Making 3D Terrain Maps

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--Flooded Land


We tend to think of water bodies as immutable through a personal lens of how they appear in the present. But over the course of time, in the remote past and undoubtedly into the future, they will change in size, shape, and elevation. On this page we will look at a technique in Natural Scene Designer Pro for raising the height of lakes and oceans.

The scene below of Florissant Fossil Beds is an example. To create the ancient lake, I started with a present-day scene. The underlying 10-meter digital elevation model is draped with an aerial photograph and, on top of this, I planted background trees. In Natural Scene Designer Pro, a tree map tree governs their placement according to the aerial photograph (Settings/Trees/Load Tree Map).

Next, outside the scene in the upper left, I used the "Edit Terrain" tool to draw a dam across the valley in the Map Window. I then used the "Create a Lake" tool to fill the dry valley with water at the precise surface elevation that I needed. I made the lake surface transparent to reveal details on the aerial photograph below the surface. Natural Scene Designer Pro automatically removed trees from the lake that I had created.


Ancient Lake Florissant, Florissant Fossil Beds National Monument, Colorado, as it may have looked 34 million years ago. (Click map to enlarge.)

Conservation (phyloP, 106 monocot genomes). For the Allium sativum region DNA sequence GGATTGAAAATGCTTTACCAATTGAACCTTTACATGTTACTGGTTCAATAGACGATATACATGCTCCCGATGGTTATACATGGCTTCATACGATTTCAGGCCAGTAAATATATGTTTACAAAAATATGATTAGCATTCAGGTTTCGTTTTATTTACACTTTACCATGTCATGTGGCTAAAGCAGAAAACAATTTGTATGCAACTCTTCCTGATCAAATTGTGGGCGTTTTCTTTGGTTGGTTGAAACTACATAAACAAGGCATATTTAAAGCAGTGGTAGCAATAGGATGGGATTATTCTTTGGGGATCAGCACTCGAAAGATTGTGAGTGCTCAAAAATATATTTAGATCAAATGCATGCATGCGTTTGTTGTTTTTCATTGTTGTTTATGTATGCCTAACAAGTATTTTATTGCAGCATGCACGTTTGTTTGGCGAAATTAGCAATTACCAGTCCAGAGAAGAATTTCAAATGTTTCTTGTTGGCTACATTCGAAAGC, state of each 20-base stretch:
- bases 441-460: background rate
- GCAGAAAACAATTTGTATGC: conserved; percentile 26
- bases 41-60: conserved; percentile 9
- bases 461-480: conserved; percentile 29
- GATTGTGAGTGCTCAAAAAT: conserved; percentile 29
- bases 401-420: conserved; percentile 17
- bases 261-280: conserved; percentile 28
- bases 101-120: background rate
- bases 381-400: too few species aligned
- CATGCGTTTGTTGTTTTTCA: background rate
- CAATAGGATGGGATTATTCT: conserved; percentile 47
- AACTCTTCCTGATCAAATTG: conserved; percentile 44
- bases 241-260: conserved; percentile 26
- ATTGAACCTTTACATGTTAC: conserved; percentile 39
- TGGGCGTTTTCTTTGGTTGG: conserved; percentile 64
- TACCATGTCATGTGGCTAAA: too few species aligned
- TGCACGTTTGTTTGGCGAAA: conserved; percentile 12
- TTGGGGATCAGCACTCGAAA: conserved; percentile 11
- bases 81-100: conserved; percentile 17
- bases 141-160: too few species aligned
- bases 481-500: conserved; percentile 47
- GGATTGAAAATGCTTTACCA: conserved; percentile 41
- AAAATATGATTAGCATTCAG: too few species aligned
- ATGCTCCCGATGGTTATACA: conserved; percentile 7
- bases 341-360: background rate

Raising the ocean level works similarly to that of lakes but without having to dam valleys. Go to Settings/Water/Ocean Level to specify the ocean level you want. The illustration below of Everglades National Park depicts the vulnerability of that low-lying region to flooding if sea level should rise for whatever reason. Clicking on the image will show you the predicted flooding that will occur if sea level should rise 12 inches and 36 inches higher than today.


Everglades National Park, Florida. (Click map to enlarge.)



Raising the ocean level will show flooded land based solely on elevation. What it will not show are new coastline configurations based on ongoing geomorphologic processes. In general, inundated coasts become smoother over time. Promontories erode, bars form across bays, barrier islands emerge, etc.


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